What next for UK inheritance tax?

What next for UK inheritance tax?

The UK imposes one of the highest inheritance tax burdens in the world, and this is a tax that continues to impact UK nationals even if they have been living abroad for a while. Prime Minister David Cameron has suggested he would like to raise the threshold – what are the chances this will happen?
If you are a UK domicile, inheritance tax is charged at a rate of 40% on the value of your worldwide estate above a threshold or allowance of £325,000. Domicile is a much more permanent concept than residence, so most British expatriates remain liable for this tax.
According to the accountancy network UHY, the UK and Ireland levy the highest rates of inheritance tax in the world. Based on an estate worth £1.8 million, the UK would take 25.8% from the estate in inheritance tax – significantly more than the global average of 7.67%. Ireland’s take is slightly higher at 26%.
It is worse for people who have never married. Their estates lose 32.9% to the UK taxman.
UHY explains that governments in established European economies are increasingly reliant on the substantial income streams produced by death taxes. It is also a way of generating tax revenue from ageing populations, since retirees have lower levels of taxable income but substantial assets like mortgage free homes.
In the UK, inheritance tax has long been an unpopular tax, increasingly so as more families are caught in its tax net. Promising to abolish or alleviate it is one way to woo voters.
Prime Minister John Major proposed abolishing inheritance tax completely at the 1991 Conservative Party conference, though no action was taken. In 1996, Chancellor Kenneth Clarke said that “this government is committed to reducing and abolishing capital gains tax and inheritance tax”. This clearly has not happened, though he did at least raise the threshold.
In 2007, George Osborne, then the shadow Chancellor, pledged to raise the threshold to £1 million if the Conservatives won the next election. It remains at £325,000.
Now Mr Cameron has said he still hopes to lift more people out of the inheritance tax net.
He was speaking at a Saga question and answer session when he was asked if the 2007 pledge still stood. He explained they had not been able to fulfil that promise because of opposition from their coalition partners.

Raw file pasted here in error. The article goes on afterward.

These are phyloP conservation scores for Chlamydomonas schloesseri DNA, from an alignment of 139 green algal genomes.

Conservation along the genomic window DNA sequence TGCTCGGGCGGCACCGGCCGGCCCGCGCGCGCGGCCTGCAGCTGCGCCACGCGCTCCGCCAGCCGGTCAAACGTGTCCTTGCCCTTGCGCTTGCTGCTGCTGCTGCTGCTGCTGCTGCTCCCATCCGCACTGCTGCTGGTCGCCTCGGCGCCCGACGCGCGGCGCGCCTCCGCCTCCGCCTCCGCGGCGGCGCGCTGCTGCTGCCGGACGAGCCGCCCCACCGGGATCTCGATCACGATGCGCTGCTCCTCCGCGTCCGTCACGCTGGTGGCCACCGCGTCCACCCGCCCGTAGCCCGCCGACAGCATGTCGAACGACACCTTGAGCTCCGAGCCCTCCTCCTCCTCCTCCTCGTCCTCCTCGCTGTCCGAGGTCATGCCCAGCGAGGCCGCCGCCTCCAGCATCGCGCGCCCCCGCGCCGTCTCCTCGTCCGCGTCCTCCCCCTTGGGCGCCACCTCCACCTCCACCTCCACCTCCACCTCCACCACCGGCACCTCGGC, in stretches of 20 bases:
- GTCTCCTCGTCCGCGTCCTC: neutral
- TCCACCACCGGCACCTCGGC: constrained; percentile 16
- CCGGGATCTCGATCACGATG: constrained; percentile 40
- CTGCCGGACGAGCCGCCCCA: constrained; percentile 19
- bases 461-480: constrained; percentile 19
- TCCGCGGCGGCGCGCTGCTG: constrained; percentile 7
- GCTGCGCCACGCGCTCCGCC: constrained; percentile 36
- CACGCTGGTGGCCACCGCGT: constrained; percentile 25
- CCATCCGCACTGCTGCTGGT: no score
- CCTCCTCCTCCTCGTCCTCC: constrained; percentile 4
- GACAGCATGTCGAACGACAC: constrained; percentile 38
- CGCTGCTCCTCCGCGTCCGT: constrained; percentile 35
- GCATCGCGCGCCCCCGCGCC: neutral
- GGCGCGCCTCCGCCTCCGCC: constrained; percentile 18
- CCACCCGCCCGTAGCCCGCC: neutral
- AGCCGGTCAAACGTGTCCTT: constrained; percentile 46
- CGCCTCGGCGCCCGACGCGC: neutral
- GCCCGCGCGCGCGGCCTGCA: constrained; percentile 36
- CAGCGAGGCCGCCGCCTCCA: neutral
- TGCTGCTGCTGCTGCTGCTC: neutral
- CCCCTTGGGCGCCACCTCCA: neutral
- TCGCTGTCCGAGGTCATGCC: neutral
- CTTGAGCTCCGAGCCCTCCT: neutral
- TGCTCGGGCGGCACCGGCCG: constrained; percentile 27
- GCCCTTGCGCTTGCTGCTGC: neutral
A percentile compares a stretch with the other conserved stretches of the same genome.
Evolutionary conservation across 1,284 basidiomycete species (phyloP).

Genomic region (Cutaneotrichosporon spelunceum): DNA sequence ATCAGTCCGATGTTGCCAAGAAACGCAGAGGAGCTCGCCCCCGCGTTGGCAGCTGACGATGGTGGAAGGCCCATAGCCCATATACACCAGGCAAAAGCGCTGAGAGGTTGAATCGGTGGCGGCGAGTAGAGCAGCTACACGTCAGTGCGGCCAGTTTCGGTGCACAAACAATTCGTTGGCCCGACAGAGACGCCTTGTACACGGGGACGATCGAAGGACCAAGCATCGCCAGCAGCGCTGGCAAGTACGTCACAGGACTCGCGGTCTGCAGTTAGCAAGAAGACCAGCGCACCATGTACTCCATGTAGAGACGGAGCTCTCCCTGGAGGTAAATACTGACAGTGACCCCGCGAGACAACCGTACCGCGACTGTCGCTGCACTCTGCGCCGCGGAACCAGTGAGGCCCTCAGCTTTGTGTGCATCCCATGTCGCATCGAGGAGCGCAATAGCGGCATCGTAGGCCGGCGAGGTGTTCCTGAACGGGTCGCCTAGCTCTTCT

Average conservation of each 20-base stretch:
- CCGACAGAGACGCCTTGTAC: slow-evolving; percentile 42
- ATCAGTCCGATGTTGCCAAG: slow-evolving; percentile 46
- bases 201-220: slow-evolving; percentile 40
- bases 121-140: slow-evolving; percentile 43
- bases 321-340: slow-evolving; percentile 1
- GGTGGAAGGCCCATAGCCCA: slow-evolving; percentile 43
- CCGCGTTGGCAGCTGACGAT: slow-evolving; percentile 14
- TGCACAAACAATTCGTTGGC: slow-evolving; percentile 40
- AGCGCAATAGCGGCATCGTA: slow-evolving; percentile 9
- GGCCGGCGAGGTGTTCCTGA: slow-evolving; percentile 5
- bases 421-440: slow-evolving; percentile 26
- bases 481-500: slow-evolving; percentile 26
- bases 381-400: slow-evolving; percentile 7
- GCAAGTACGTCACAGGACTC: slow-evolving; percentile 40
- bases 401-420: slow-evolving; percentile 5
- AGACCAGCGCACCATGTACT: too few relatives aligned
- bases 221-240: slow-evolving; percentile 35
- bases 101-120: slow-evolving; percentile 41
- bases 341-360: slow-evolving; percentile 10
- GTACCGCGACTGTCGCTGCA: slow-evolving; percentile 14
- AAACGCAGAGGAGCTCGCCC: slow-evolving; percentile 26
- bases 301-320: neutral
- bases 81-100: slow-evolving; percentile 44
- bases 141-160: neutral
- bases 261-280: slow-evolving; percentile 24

“Would I like to go further in future – yes I would,” he said. “I believe in people being able to pass money down through the generations and pass things onto their children. You build a stronger society like that.”
He did say that there was always a necessity for caps and limits, but that “inheritance tax should only really be paid by the rich”.
Inheritance tax has improved a little since 2007, when the Labour government responded to the Conservatives’ pledge by allowing the allowance to be transferred to a spouse. This creates a potential total threshold of £650,000.
However, the individual threshold has been frozen at £325,000 since 2009, which means British families pay more inheritance tax.
In December, the Office for Budget Responsibility calculated that Treasury earnings from inheritance tax would increase considerably, from £3.1 billion in 2012-13 to £5.6 billion in 2018/19. Just three months later, it has already revised the estimate up by £800 million.
Any government would therefore need to carefully consider the impact of raising the threshold. Increasing it to £1 million would benefit many families, but would come at a considerable cost to the Treasury.
The Institute for Fiscal Studies worked out that if the government had raised the threshold to £1 million in 2010, the Exchequer would have lost £1.8 billion. It would have earned £0.8 billion from this tax over the 2010/11 tax year, compared to the £2.6 billion it actually did.
Since inheritance tax receipts are projected to increase sharply, if the threshold were to change to £1 million now, it would cost the government considerably more.
The Institute calculates that if inheritance tax remains unchanged, receipts from the tax will reach a 45-year high in 2018. The number of people paying this tax will have increased fourfold between 2009/10 and 2018/19.
Inheritance is often considered a voluntary tax since there are steps you can usually take to reduce or avoid this tax for your family and heirs. However, this is a complicated tax, especially when involving more than one country. Seek expert advice for the best solution for your family.
Tax rates, scope and reliefs may change. Any statements concerning taxation are based upon our understanding of current taxation laws and practices which are subject to change. Tax information has been summarised; an individual is advised to seek personalised advice.
By Gavin Scott
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Gavin Scott, Senior Partner of Blevins Franks, has been advising expatriates on all aspects of their financial planning for more than 20 years. He has represented Blevins Franks in the Algarve since 2000. Gavin holds the Diploma for Financial Advisers. | www.blevinsfranks.com